Lost Mothers: Maternal Mortality In The U.S. Special Correspondent Renee Montagne teamed up with ProPublica's Nina Martin for a six-month long investigation on maternal mortality in the U.S.

Alicia Nichols holds her daughter Diana in her home in February. After the birth of Diana, Nichols suffered unusual postpartum blood loss that she feels was not taken seriously by her doctor. Kayana Szymczak for NPR hide caption

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Kayana Szymczak for NPR

For Every Woman Who Dies In Childbirth In The U.S., 70 More Come Close

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Under sweeping new recommendations from the American College of Obstetricians and Gynecologists, doctors would see new mothers sooner and more frequently, and insurers would cover the increased visits. FatCamera/Getty Images hide caption

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FatCamera/Getty Images

Leah Bahrencu, 35, of Austin, Texas, developed an infection after an emergency C-section to deliver twins Lukas and Sorana, now 11 months. Ilana Panich-Linsman hide caption

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Ilana Panich-Linsman

The maternal mortality rate in the U.S. is the highest among affluent nations. Researchers believe that with better education, postpartum nurses could help mothers identify life-threatening complications. Mart Klein/Getty Images hide caption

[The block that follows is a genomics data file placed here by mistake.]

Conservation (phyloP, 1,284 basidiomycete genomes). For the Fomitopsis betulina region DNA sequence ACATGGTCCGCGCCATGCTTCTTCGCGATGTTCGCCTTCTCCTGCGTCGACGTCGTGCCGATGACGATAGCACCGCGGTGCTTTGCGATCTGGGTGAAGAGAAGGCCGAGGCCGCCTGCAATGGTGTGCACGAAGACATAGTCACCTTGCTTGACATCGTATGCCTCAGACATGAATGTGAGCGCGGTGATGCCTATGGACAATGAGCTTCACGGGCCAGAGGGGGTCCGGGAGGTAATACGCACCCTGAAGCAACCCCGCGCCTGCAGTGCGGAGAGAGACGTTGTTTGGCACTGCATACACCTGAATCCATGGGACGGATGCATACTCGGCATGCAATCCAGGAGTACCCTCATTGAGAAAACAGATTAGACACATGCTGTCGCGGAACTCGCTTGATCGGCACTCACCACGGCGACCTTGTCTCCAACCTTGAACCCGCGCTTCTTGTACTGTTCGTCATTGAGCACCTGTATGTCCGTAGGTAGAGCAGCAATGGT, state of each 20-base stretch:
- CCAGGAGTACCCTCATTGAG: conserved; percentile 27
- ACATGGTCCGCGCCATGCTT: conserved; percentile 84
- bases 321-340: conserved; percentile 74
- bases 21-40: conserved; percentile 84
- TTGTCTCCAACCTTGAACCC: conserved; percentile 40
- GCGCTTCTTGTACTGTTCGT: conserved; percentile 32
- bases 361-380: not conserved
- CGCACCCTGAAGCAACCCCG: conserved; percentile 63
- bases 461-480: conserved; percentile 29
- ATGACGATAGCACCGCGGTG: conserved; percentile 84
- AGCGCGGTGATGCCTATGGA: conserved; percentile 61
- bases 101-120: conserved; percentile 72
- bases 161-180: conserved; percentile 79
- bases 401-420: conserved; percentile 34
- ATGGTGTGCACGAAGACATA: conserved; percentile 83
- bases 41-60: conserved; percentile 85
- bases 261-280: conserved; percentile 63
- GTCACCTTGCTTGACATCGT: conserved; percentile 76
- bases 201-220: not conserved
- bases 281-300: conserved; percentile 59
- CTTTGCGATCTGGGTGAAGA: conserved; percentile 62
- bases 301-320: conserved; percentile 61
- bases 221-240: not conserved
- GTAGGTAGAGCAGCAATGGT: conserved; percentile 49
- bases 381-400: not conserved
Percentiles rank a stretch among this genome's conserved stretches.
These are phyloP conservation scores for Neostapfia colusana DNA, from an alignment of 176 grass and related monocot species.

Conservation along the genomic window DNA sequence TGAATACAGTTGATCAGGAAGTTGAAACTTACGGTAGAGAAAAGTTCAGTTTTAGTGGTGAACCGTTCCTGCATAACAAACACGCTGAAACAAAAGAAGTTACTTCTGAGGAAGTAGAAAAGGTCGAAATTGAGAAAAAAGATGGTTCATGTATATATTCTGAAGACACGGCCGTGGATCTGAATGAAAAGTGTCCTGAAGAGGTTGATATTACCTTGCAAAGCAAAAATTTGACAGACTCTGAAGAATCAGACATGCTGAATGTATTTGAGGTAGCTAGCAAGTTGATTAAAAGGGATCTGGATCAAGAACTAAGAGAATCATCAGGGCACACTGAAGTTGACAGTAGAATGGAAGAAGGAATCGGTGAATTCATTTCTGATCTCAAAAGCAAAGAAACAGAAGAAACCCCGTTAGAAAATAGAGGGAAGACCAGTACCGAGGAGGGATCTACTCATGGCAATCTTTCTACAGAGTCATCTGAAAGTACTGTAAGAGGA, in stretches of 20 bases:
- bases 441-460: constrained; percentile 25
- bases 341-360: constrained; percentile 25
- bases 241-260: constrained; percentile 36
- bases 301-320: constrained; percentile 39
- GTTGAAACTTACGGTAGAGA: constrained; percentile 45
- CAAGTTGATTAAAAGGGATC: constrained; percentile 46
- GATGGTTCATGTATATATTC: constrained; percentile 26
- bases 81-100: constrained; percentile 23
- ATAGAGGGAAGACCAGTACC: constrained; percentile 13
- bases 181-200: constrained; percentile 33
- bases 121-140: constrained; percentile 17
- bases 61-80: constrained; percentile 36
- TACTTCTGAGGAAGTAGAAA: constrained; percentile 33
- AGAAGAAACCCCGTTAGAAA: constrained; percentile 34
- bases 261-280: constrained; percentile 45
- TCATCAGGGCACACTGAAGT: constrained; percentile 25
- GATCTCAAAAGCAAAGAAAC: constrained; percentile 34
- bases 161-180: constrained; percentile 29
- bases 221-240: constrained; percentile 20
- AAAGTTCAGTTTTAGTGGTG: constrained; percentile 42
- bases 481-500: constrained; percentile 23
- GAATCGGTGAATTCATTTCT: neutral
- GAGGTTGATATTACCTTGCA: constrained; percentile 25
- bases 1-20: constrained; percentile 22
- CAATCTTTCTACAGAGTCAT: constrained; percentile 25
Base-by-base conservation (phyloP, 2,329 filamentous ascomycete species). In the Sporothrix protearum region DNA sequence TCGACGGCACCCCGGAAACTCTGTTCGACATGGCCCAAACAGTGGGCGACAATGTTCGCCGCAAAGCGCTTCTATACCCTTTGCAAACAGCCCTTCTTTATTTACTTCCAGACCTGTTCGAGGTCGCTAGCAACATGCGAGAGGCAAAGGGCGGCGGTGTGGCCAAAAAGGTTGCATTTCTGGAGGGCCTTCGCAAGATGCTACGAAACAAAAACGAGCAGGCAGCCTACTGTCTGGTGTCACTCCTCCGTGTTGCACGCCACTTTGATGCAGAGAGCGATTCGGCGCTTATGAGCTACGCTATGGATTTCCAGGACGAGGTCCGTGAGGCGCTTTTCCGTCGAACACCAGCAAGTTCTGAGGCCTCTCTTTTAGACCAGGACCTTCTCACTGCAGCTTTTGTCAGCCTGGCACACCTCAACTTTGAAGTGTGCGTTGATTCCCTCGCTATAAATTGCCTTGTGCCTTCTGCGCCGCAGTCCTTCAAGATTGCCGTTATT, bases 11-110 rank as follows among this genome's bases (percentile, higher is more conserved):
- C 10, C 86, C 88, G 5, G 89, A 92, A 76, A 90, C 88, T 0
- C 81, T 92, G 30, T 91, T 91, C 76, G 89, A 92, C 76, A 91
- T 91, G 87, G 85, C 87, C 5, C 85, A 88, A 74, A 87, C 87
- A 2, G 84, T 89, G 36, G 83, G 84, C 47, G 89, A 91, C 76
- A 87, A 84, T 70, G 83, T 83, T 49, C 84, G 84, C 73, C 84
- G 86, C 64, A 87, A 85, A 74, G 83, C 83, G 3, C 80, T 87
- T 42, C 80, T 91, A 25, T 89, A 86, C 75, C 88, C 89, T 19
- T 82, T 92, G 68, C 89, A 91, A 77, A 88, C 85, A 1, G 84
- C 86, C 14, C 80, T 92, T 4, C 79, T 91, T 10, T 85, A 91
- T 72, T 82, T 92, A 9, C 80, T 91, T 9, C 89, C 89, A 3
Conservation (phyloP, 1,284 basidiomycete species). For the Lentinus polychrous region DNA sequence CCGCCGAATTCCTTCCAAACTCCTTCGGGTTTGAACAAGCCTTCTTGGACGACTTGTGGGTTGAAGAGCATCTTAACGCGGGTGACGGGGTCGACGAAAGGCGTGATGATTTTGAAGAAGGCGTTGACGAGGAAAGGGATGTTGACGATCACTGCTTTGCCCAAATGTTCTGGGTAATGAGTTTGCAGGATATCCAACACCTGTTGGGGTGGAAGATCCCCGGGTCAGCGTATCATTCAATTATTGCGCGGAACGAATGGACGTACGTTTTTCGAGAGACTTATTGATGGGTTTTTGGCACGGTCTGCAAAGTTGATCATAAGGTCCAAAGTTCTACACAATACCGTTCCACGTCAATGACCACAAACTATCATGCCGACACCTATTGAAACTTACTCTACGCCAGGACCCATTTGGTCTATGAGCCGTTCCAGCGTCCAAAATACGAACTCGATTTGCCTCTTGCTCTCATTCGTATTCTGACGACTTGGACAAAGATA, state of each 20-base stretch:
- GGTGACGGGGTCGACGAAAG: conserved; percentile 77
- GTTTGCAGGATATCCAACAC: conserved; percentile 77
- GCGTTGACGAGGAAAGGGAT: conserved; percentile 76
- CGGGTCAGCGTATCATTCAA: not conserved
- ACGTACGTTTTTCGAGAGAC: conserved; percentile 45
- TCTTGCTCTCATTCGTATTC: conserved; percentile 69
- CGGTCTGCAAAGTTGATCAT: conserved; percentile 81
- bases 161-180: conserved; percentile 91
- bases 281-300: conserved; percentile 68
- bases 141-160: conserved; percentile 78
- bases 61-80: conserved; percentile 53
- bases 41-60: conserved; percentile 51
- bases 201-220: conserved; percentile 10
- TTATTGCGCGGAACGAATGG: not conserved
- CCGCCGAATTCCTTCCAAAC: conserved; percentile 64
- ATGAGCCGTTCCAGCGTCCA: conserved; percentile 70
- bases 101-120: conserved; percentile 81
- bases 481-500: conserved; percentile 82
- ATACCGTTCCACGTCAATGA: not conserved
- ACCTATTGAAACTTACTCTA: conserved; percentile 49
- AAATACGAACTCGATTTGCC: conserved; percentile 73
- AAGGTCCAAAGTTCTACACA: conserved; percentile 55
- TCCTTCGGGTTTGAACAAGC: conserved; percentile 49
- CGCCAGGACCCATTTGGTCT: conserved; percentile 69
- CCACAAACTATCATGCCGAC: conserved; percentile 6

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Mart Klein/Getty Images

Many Nurses Lack Knowledge Of Health Risks To Mothers After Childbirth

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Marie McCausland holds her newborn shortly after delivery. A ProPublica/NPR story about preeclampsia prompted her to seek emergency treatment when she developed symptoms days after giving birth. Courtesy of Marie McCausland hide caption

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Courtesy of Marie McCausland

Using a mannequin to simulate dangerous scenarios, a team at Pomona Valley Hospital Medical Center learns standard treatments for obstetric emergencies like hemorrhage. Bethany Mollenkof for NPR hide caption

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Bethany Mollenkof for NPR

To Keep Women From Dying In Childbirth, Look To California

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